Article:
Protect Small Businesses From Ransomware

Protect Small Businesses from Ransomware

By Prem Khatri, Vice President of Operations, Chetu, Inc.

Ransomware attacks are crippling businesses, government organizations, and educational institutions. And, these attacks are making the news.

In fact, the Sinclair Broadcast Group, a company that owns TV news stations, was hit by a ransomware attack in October 2021, according to Reuters. The wire service noted that some of Sinclair’s servers and workstations had been encrypted by the malware.

In April of this year, the Costa Rican government was hit by a major ransomware attack that affected multiple government agencies, according to the Associated Press.

Even educational institutions have become targets of cyberattacks. On May 2, 2022, Kellogg Community College (KCC), a Michigan-based community college, issued a written statement saying that the college would close all five of its campuses and cancel classes as part of an effort to resolve a ransomware problem. KCC’s website shows that the campuses are now open and classes have resumed.

Small businesses might not be as lucky, though. They might lack the resources needed to recover from ransomware, a type of malware that encrypts digital files, blocking access to them until an expensive ransom is paid. So, cybersecurity professionals should focus on providing software solutions that can be used to protect these businesses.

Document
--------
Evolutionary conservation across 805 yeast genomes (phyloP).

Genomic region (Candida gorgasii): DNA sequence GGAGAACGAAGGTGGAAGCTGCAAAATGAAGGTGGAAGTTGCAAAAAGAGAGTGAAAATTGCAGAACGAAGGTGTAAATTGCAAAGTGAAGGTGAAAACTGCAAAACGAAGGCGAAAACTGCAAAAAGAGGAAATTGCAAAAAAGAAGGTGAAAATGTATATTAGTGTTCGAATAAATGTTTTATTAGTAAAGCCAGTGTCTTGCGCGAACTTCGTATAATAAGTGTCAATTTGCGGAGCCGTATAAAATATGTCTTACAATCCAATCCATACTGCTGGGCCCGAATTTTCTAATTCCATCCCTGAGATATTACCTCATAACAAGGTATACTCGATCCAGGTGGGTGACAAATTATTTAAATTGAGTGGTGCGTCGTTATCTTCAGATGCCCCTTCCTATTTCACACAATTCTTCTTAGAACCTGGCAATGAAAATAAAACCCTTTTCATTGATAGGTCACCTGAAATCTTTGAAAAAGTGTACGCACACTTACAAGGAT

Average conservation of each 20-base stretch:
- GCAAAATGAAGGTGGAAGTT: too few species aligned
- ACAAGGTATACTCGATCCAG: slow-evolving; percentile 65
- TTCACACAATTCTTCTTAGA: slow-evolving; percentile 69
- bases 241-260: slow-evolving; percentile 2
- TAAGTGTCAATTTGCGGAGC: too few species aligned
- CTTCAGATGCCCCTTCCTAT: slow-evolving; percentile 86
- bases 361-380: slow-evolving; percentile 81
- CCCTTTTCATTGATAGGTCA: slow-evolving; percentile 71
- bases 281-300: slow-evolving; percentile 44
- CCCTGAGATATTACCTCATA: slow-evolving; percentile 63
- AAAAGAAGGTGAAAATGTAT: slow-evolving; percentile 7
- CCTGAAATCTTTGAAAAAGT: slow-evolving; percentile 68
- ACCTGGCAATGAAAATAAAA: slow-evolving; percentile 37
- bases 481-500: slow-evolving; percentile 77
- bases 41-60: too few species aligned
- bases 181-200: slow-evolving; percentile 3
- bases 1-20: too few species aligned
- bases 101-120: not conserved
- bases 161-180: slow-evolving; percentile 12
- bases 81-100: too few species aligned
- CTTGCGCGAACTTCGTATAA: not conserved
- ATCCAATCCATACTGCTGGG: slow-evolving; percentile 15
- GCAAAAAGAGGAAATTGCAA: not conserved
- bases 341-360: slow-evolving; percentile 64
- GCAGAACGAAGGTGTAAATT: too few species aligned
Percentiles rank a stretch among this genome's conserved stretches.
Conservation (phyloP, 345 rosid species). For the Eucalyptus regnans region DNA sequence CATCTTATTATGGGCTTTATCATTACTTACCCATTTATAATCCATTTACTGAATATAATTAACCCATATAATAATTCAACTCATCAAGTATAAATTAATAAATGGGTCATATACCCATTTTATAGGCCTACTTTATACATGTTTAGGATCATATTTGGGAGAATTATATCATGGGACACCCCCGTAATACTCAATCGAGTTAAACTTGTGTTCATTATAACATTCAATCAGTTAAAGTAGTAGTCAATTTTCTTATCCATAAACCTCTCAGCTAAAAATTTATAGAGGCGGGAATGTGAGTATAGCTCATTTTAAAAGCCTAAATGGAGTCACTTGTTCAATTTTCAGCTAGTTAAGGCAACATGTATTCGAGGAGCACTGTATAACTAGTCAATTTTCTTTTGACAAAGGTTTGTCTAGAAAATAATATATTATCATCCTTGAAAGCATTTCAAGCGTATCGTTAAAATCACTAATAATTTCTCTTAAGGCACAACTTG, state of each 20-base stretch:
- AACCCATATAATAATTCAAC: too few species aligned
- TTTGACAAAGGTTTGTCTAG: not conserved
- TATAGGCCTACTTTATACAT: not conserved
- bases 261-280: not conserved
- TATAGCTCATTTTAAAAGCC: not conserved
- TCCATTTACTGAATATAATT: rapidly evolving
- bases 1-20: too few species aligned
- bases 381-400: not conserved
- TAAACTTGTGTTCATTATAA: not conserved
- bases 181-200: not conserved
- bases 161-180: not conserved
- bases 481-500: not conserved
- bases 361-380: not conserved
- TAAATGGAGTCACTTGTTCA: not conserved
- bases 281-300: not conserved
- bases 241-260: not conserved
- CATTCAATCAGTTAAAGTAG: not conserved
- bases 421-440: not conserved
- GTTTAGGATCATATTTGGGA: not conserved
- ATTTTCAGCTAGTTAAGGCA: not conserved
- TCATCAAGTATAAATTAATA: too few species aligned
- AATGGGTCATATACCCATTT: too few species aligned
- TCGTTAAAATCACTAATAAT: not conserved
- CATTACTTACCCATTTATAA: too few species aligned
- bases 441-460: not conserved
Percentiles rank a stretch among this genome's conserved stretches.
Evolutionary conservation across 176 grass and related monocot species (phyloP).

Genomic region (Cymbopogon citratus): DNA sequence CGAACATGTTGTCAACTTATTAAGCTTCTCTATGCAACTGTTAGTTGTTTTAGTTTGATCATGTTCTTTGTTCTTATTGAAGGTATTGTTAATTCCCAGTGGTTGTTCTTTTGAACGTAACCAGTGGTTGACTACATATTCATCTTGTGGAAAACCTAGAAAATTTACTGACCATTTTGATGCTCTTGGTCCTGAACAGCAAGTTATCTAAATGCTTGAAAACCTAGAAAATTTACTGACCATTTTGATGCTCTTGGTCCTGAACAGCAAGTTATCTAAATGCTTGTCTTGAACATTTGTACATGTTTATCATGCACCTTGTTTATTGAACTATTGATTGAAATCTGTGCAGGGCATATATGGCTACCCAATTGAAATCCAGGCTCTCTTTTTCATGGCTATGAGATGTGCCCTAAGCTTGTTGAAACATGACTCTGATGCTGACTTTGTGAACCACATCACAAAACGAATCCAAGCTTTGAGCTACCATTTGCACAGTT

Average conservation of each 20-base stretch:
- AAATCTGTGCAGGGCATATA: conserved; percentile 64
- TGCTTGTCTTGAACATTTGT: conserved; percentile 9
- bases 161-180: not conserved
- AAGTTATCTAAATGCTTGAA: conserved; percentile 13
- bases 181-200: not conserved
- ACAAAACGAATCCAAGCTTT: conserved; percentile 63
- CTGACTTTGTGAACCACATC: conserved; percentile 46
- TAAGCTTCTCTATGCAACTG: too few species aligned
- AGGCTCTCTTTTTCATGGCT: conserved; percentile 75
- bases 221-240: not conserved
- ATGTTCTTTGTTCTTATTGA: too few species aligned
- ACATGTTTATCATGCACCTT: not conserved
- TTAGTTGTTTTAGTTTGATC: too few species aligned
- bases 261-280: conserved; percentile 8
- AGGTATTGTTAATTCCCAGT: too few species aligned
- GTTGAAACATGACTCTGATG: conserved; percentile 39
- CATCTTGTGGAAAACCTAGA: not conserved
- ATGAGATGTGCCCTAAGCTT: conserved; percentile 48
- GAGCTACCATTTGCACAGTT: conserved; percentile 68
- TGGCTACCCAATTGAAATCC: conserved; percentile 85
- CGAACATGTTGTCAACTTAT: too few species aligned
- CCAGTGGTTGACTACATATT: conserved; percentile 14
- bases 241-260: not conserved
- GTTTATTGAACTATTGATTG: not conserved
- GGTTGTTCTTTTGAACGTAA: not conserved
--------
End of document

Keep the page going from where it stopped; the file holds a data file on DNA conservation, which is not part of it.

AdvisorSmith recently underscored the need for that protection. In November 2021, the company published the results of a survey showing that 41.8 percent of small businesses had been victims of a cyberattack in the past year.

Endpoint Security

These businesses must use endpoint security to guard against attacks. This type of security is used to secure a business network by protecting devices such as laptops, tablets, mobile phones, and digital printers from cyberattacks. Each of those devices serves as an endpoint, which is an entry point to a network.

Endpoint security software can analyze, detect, block, and contain cyberattacks. Two types of endpoint software are used by businesses to perform those tasks: endpoint protection platforms (EPP) and endpoint detection and response (EDR) software.

Layered Protection

EPP software typically uses a database of malware signatures for detection. These signatures are the identifying digital characteristics of malicious files and programs.

An EPP platform might not be enough to stop those files and programs, though. A different approach is needed.

In the research paper, Recommended Practice: Improving Industrial Control System Cybersecurity with Defense-in-Depth Strategies, the Cybersecurity and Infrastructure Security Agency (CISA) recommends a layered approach to security known as Defense in Depth. In the paper, CISA notes that this approach involves applying multiple layers of defense. The idea of this strategy is that if one layer of defense fails, another layer can be used to thwart cyber criminals.